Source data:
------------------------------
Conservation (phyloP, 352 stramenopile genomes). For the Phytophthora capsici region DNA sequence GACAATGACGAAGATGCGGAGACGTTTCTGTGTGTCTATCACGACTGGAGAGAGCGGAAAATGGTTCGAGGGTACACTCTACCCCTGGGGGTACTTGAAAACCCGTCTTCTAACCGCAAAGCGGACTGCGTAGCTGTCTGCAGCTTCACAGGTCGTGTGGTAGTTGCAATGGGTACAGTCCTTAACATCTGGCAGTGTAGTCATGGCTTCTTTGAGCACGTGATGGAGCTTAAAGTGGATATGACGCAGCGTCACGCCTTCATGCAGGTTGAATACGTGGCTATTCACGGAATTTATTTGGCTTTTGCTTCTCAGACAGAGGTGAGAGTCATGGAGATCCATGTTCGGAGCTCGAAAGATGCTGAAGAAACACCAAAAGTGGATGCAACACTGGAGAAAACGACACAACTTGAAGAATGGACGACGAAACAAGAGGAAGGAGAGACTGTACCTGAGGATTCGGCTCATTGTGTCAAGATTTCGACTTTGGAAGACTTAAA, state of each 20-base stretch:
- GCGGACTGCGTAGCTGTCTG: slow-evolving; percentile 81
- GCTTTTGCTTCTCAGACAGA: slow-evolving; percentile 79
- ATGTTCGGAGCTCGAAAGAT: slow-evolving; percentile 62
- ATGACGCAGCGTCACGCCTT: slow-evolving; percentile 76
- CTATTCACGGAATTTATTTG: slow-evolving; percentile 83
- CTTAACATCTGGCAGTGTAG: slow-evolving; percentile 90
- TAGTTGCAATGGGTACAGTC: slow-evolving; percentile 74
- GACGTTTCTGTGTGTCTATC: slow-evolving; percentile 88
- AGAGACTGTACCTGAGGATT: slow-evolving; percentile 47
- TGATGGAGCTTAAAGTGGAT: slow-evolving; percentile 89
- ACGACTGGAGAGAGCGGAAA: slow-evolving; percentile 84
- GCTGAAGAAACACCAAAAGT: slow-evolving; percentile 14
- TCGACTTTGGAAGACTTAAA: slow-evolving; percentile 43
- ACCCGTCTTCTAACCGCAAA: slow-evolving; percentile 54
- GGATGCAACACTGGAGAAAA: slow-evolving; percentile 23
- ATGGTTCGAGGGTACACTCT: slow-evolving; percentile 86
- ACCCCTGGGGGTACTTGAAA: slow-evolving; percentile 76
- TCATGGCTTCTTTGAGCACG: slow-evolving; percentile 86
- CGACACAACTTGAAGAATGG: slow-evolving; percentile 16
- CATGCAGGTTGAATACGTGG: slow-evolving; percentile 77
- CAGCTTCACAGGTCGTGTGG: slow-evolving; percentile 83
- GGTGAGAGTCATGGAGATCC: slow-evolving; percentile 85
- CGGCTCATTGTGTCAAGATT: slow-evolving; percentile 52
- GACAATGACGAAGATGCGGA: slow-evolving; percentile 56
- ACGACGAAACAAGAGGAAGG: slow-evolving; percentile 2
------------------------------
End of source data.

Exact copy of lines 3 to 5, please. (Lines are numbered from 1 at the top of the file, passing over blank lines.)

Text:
- GCTTTTGCTTCTCAGACAGA: slow-evolving; percentile 79
- ATGTTCGGAGCTCGAAAGAT: slow-evolving; percentile 62
- ATGACGCAGCGTCACGCCTT: slow-evolving; percentile 76